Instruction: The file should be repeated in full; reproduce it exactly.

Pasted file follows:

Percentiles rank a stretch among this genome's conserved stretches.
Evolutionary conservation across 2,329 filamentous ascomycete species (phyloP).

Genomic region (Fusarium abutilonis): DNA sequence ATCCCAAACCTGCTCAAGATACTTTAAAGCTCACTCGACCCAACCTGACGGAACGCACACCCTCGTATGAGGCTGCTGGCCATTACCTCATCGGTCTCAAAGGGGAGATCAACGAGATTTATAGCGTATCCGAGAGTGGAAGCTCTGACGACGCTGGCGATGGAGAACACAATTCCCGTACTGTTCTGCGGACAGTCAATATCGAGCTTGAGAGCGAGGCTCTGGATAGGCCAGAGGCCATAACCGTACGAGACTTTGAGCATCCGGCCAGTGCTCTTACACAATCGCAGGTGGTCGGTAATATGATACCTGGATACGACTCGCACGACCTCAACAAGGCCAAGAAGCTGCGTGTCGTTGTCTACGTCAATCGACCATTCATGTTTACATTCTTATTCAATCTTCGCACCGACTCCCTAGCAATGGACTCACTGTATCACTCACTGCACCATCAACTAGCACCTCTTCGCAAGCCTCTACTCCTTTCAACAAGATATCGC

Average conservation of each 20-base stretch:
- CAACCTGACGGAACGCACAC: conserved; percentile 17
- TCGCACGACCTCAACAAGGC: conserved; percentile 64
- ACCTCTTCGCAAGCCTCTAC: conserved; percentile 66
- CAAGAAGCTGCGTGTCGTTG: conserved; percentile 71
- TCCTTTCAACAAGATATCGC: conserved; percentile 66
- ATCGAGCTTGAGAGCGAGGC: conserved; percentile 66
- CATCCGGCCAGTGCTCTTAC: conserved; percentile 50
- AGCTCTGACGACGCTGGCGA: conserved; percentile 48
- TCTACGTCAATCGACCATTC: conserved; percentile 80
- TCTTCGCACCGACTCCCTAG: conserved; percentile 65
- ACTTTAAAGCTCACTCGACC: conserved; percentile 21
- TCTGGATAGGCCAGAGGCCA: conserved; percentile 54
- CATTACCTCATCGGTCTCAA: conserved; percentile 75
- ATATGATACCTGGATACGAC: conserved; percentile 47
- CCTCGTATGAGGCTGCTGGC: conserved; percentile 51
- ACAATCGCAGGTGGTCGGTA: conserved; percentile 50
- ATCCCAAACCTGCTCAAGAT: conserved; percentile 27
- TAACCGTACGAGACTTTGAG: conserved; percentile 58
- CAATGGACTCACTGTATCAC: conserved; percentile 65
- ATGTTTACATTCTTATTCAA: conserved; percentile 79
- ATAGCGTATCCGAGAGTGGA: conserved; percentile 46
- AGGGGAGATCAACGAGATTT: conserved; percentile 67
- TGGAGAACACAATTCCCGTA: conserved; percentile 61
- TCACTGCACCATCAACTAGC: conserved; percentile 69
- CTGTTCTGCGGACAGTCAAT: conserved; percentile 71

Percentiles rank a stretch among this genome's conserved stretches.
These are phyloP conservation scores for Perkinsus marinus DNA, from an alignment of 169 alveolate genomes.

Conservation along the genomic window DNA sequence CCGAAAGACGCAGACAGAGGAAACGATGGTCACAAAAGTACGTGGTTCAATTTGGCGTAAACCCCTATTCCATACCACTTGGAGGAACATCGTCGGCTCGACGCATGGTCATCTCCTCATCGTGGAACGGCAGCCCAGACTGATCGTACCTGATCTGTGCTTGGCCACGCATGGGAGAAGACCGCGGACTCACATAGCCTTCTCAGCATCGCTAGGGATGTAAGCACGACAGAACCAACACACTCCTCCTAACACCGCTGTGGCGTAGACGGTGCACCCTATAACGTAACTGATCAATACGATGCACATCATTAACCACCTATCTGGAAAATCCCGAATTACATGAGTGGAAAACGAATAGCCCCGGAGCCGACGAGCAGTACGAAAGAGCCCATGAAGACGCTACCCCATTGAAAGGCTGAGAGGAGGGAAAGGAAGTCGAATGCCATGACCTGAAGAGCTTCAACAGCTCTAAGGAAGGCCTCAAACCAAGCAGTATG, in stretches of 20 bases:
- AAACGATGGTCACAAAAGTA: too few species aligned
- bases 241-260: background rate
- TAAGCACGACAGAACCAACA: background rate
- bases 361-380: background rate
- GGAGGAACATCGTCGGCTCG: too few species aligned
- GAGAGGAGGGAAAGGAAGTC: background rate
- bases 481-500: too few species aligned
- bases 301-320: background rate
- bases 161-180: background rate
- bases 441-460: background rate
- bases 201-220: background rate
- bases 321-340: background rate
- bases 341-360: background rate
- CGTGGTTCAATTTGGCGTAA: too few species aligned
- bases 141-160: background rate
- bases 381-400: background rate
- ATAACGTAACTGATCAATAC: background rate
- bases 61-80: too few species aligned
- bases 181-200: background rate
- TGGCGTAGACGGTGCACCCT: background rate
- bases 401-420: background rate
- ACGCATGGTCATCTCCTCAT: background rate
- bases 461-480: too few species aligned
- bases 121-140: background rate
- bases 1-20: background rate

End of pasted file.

Percentiles rank a stretch among this genome's conserved stretches.
Evolutionary conservation across 2,329 filamentous ascomycete species (phyloP).

Genomic region (Fusarium abutilonis): DNA sequence ATCCCAAACCTGCTCAAGATACTTTAAAGCTCACTCGACCCAACCTGACGGAACGCACACCCTCGTATGAGGCTGCTGGCCATTACCTCATCGGTCTCAAAGGGGAGATCAACGAGATTTATAGCGTATCCGAGAGTGGAAGCTCTGACGACGCTGGCGATGGAGAACACAATTCCCGTACTGTTCTGCGGACAGTCAATATCGAGCTTGAGAGCGAGGCTCTGGATAGGCCAGAGGCCATAACCGTACGAGACTTTGAGCATCCGGCCAGTGCTCTTACACAATCGCAGGTGGTCGGTAATATGATACCTGGATACGACTCGCACGACCTCAACAAGGCCAAGAAGCTGCGTGTCGTTGTCTACGTCAATCGACCATTCATGTTTACATTCTTATTCAATCTTCGCACCGACTCCCTAGCAATGGACTCACTGTATCACTCACTGCACCATCAACTAGCACCTCTTCGCAAGCCTCTACTCCTTTCAACAAGATATCGC

Average conservation of each 20-base stretch:
- CAACCTGACGGAACGCACAC: conserved; percentile 17
- TCGCACGACCTCAACAAGGC: conserved; percentile 64
- ACCTCTTCGCAAGCCTCTAC: conserved; percentile 66
- CAAGAAGCTGCGTGTCGTTG: conserved; percentile 71
- TCCTTTCAACAAGATATCGC: conserved; percentile 66
- ATCGAGCTTGAGAGCGAGGC: conserved; percentile 66
- CATCCGGCCAGTGCTCTTAC: conserved; percentile 50
- AGCTCTGACGACGCTGGCGA: conserved; percentile 48
- TCTACGTCAATCGACCATTC: conserved; percentile 80
- TCTTCGCACCGACTCCCTAG: conserved; percentile 65
- ACTTTAAAGCTCACTCGACC: conserved; percentile 21
- TCTGGATAGGCCAGAGGCCA: conserved; percentile 54
- CATTACCTCATCGGTCTCAA: conserved; percentile 75
- ATATGATACCTGGATACGAC: conserved; percentile 47
- CCTCGTATGAGGCTGCTGGC: conserved; percentile 51
- ACAATCGCAGGTGGTCGGTA: conserved; percentile 50
- ATCCCAAACCTGCTCAAGAT: conserved; percentile 27
- TAACCGTACGAGACTTTGAG: conserved; percentile 58
- CAATGGACTCACTGTATCAC: conserved; percentile 65
- ATGTTTACATTCTTATTCAA: conserved; percentile 79
- ATAGCGTATCCGAGAGTGGA: conserved; percentile 46
- AGGGGAGATCAACGAGATTT: conserved; percentile 67
- TGGAGAACACAATTCCCGTA: conserved; percentile 61
- TCACTGCACCATCAACTAGC: conserved; percentile 69
- CTGTTCTGCGGACAGTCAAT: conserved; percentile 71

Percentiles rank a stretch among this genome's conserved stretches.
These are phyloP conservation scores for Perkinsus marinus DNA, from an alignment of 169 alveolate genomes.

Conservation along the genomic window DNA sequence CCGAAAGACGCAGACAGAGGAAACGATGGTCACAAAAGTACGTGGTTCAATTTGGCGTAAACCCCTATTCCATACCACTTGGAGGAACATCGTCGGCTCGACGCATGGTCATCTCCTCATCGTGGAACGGCAGCCCAGACTGATCGTACCTGATCTGTGCTTGGCCACGCATGGGAGAAGACCGCGGACTCACATAGCCTTCTCAGCATCGCTAGGGATGTAAGCACGACAGAACCAACACACTCCTCCTAACACCGCTGTGGCGTAGACGGTGCACCCTATAACGTAACTGATCAATACGATGCACATCATTAACCACCTATCTGGAAAATCCCGAATTACATGAGTGGAAAACGAATAGCCCCGGAGCCGACGAGCAGTACGAAAGAGCCCATGAAGACGCTACCCCATTGAAAGGCTGAGAGGAGGGAAAGGAAGTCGAATGCCATGACCTGAAGAGCTTCAACAGCTCTAAGGAAGGCCTCAAACCAAGCAGTATG, in stretches of 20 bases:
- AAACGATGGTCACAAAAGTA: too few species aligned
- bases 241-260: background rate
- TAAGCACGACAGAACCAACA: background rate
- bases 361-380: background rate
- GGAGGAACATCGTCGGCTCG: too few species aligned
- GAGAGGAGGGAAAGGAAGTC: background rate
- bases 481-500: too few species aligned
- bases 301-320: background rate
- bases 161-180: background rate
- bases 441-460: background rate
- bases 201-220: background rate
- bases 321-340: background rate
- bases 341-360: background rate
- CGTGGTTCAATTTGGCGTAA: too few species aligned
- bases 141-160: background rate
- bases 381-400: background rate
- ATAACGTAACTGATCAATAC: background rate
- bases 61-80: too few species aligned
- bases 181-200: background rate
- TGGCGTAGACGGTGCACCCT: background rate
- bases 401-420: background rate
- ACGCATGGTCATCTCCTCAT: background rate
- bases 461-480: too few species aligned
- bases 121-140: background rate
- bases 1-20: background rate